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    Quote Originally Posted by Rugergundog View Post
    I don't mind responses if they pertain to the question asked. Many chime in with opinion and there stance...however to not answer the question. Ive said nothing about being cheap or willing to take a risky chance with my wheels or my health. I asked a simple question. There are many many many forms of glue on the market and i would suspect the vittoria glue i use is likely an identicle compound and type of glue that is used for other applications and easier to find. I asked if others new or know what this glue may be.

    Thanks for the replies on the 3m stuff. that is along the lines of what i asked. It may work for me, i do not intend to ever change a flat on the road with tubulars. Ill continue to research the vittora ingredients.
    i'd say it's not worth taking the chance. given the temperature extremes, the ability to deal w/ moisture, and the need to stay somewhat pliable for extended periods...i would only use glue designed for the particular job.
    I work for some bike racers
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  17. #17
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    FastTack has been a staple tubular cement in this area for decades. It's made to bond glass to rubber, which isn't so different than bonding rubber backed tires to aluminum.

    Be careful with it because it's almost too good, and it's possible to glue the base tape to the rim stronger than the tire company glued it to the tire. This is less of an issue if you don't repair tubulars anyway.
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  18. #18
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    If you delve into the 'pocket protector' side of proper mounting of tubulars and the variances of rolling resistance here is something you may want to try. Shellac and yes it's hardware store fodder. It's not a new trick as trackies have been doing it for decades, but it's also a huge pain in the butt. The big gotta do is getting all residual glue off the rim bed first: shellac and tubie glue residue don't do well together. Essentially the big dif is the adhesion of the sidewalls which for the garden variety road geek isn't a huge deal, meaning typical Mastik application done properly will suffice. For a track rider going ballistic in a turn it's very important. With that said any time you can reduce your rolling resistance it's not a bad thing. Same application process, use acid brushes, but if you are really into riding tubies still may as well give it a shot. I still have a set of Roval's from the 80's with shellac mounted Panaracers that ride like butter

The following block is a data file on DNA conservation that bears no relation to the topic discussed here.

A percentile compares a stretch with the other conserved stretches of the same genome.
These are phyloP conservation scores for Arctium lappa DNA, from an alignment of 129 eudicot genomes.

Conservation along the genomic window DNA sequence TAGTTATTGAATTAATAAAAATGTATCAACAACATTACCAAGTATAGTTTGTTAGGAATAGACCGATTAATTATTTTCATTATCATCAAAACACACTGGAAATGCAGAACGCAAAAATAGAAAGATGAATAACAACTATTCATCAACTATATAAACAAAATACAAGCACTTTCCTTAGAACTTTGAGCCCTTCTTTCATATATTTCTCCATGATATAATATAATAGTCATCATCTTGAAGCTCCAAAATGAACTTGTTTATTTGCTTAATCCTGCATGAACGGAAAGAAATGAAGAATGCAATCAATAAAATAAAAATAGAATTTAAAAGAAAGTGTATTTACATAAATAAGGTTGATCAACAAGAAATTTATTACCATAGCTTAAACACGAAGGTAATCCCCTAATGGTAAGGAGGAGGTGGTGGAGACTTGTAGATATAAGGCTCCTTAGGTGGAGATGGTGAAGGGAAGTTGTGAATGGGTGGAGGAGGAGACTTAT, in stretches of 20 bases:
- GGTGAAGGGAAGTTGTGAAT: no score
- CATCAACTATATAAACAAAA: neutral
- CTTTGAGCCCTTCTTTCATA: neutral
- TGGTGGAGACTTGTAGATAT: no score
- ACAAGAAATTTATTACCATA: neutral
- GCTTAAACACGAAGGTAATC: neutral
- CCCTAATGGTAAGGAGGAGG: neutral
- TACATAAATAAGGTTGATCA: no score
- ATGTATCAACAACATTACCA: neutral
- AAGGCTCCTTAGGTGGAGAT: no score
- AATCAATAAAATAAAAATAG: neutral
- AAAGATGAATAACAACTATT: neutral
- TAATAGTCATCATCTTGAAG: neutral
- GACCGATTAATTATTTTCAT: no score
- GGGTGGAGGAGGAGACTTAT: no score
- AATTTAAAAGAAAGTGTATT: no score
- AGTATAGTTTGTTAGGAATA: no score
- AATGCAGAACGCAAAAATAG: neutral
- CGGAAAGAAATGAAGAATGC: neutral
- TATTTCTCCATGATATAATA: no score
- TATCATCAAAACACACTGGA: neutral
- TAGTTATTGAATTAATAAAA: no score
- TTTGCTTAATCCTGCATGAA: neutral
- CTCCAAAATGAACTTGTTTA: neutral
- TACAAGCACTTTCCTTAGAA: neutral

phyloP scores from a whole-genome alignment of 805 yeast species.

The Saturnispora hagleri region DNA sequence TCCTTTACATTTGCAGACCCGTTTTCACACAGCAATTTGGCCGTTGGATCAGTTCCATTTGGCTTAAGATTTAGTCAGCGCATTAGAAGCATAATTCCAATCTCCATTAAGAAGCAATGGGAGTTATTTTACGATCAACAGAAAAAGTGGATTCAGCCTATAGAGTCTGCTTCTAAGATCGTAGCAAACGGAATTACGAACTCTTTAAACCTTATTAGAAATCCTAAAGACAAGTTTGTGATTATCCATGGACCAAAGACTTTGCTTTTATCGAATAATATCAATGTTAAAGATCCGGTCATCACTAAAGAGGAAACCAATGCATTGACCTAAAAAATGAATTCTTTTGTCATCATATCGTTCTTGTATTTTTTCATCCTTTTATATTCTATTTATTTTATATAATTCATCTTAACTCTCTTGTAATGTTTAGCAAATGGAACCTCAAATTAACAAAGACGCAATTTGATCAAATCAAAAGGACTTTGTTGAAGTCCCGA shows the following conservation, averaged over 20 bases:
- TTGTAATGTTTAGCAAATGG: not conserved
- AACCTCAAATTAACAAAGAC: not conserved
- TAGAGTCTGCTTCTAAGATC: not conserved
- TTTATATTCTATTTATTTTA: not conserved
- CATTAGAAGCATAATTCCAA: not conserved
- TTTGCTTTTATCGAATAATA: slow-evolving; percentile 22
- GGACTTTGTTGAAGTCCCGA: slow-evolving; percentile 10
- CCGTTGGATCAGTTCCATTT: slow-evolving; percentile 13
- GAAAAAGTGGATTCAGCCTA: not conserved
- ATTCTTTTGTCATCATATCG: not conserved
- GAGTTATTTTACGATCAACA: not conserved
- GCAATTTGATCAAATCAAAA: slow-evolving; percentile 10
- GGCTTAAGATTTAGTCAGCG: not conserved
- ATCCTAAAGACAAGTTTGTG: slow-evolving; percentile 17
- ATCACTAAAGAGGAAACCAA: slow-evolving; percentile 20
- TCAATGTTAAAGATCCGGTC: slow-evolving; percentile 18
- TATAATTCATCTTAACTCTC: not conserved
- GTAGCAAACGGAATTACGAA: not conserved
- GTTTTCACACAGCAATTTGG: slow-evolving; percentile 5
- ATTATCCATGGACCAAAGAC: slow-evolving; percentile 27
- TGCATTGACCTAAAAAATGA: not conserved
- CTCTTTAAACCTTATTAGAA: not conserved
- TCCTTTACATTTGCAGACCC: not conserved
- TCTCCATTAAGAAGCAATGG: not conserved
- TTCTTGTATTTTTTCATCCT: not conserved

19. #19
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    Quote Originally Posted by Rugergundog View Post
    Yea yea, i get all that, done it before.

    However im asking a different question thank you.

    -Bump

    He actually answered the question...it's implicit in his answer that what you're looking for is not a good alternative.

    I too have a tough time sourcing Mastik here because people (mainly the shops around here) don't want to bother with it and they all use Tufo tape to [email protected] the job. So, I ordered two boxes on Ebay and now I'm set for a while. Whenever I start on the 2nd box I'll go ahead and order another one.

    Re: FastTack...be careful. It's been reported widely (probably since 2001) that 3M had changed the formula for it which made it different to what people were used to in the past. I HAD used it for a tire on a disc wheel for my track bike back in 99 and it got the job done. However, for road applications, especially considering the differences in formulation, I would not risk it.

    Besides, Mastik works so well, why change?

    PS Another data point, some people around here use regular contact cement from the hardware store and it appears to work well. However, you run the risk of the solvents in the CC penetrating the base tape and separating it from the tire (I have seen that firsthand several times). So, if you want to go that route...but you've been warned.

  20. #20
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    Another vote for Fast Tack.